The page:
In Hythlodaeus' view, the policies of the English government (not original sin or vice) are responsible for creating criminals and poverty. The outlawing of private armies in 1506 had ended the war-making power of the English barons, but it also had released large numbers of unskilled fighting men on the streets. Henry VIII's policies of foreign aggression had not successfully reemployed these men; instead, they swelled the ranks of dangerous unemployed and disabled veterans as soon as the wars were lost and Henry's treasury was empty.  Here's a problem arising only because of Tudor social engineering.

That undesirable conditions are caused more by state policy than by human nature or individual flaws, is a distinctly modern view, a characteristic view of modern liberalism which began in early modern humanism. Nobody had thought to explain to Beowulf or Guinevere or Margery Kempe that they were simply products of their societies. This notion may appear in modern liberal interpretations of  their behaviors, but it does not seem to have occurred to British writers in the Middle Ages. Utopia seems very novel in this regard.


Left: woodcut by Ambrosius Holbein for Utopia (1518). Early printed books contain woodcuts and later engravings meant to compete with the illumination of manuscripts. 


If government policy really matters, then kings ought to be advised by the wisest and most experienced counselors. Hythlodaeus, however, imagines that no king would welcome his advice. Because kings and their counselors use the state for personal advantage; they have little interest in the things that Hythlodaeus advocates: public welfare, peace, limited spending, and small government. There is no place at court for the uncompromising philosopher of the public good.  The character More eventually agrees with Hythlodaeus on this unhappy point.

Renaissance treatises on the conduct of courtiers, such as Castiglione's Book of the Courtier (Lesson 13), presume that kings will appreciate advice on policies. On entering public life the real Thomas More must have presumed this also. Tudor-Stuart sovereigns, however, promoted the notion that monarchs can do no wrong (compare Utopia 735). As a servant to such a ruler who claims absolute power, how effective could an advisor hope to be?  Henry executed all but one of his chief advisors, Thomas Howard, who was sentenced on death row but happened to be spared only because of Henry's death on the night before the scheduled execution.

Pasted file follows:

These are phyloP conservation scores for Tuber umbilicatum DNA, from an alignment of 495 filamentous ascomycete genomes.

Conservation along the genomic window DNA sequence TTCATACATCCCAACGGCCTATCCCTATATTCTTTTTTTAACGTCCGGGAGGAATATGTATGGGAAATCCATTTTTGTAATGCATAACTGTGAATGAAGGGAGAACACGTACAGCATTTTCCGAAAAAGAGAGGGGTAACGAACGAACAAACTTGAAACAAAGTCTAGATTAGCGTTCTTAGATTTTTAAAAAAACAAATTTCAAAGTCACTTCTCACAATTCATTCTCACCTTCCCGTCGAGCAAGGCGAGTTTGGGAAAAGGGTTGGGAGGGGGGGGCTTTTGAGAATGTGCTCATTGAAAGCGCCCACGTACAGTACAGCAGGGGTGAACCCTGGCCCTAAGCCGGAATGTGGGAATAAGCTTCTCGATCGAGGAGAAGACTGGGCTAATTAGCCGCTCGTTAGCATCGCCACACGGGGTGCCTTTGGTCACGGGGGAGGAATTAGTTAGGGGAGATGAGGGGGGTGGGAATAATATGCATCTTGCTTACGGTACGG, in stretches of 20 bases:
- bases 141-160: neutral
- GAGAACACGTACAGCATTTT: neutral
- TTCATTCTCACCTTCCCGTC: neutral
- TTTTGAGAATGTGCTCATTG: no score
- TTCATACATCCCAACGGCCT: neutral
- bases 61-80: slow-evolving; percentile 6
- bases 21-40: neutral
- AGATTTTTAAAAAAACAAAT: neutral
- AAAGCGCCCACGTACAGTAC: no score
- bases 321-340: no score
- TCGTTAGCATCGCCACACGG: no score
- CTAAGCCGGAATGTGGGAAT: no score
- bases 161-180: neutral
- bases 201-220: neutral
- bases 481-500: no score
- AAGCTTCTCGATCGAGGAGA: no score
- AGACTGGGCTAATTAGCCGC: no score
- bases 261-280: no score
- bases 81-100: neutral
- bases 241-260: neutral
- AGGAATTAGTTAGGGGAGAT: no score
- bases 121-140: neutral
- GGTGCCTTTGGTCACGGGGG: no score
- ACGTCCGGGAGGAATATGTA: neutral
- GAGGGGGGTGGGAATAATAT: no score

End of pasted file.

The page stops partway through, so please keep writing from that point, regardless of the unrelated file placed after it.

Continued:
Ambrosius Holbein hid a skull within the overall design of his woodcut map of Sir Thomas More's Utopia. In this scheme, Utopia is in the mind, and we get there through the mouth (the ship).  


Erasmus, The Praise of Folly from Oxford University.

The Praise of Folly at Fordham

Thomas More, Utopia at Bartleby

Thomas More at Luminarium: http://www.luminarium.org/renlit/tmore.htm

Sir Thomas More at The History Guide (includes Erasmus' description of More): "he has a great hatred of constraint (tyrannis) and loves equality. Not without much trouble he was drawn into the court of Henry VIII . . ."

William Roper, A Life of Sir Thomas More at Bartleby

An Empire Nowhere: England, America, and Literature from Utopia to The Tempest (Berkeley: University of California Press, 1992), by Jeffrey Knapp (HTML at UC Press)

Temple of Mithras, Londinium, cir. 200 AD.


If you know of an excellent website that would wonderfully  complement this lesson, please send it to Dr. G.

 Copyright 2008 by Gary Homer Gutchess.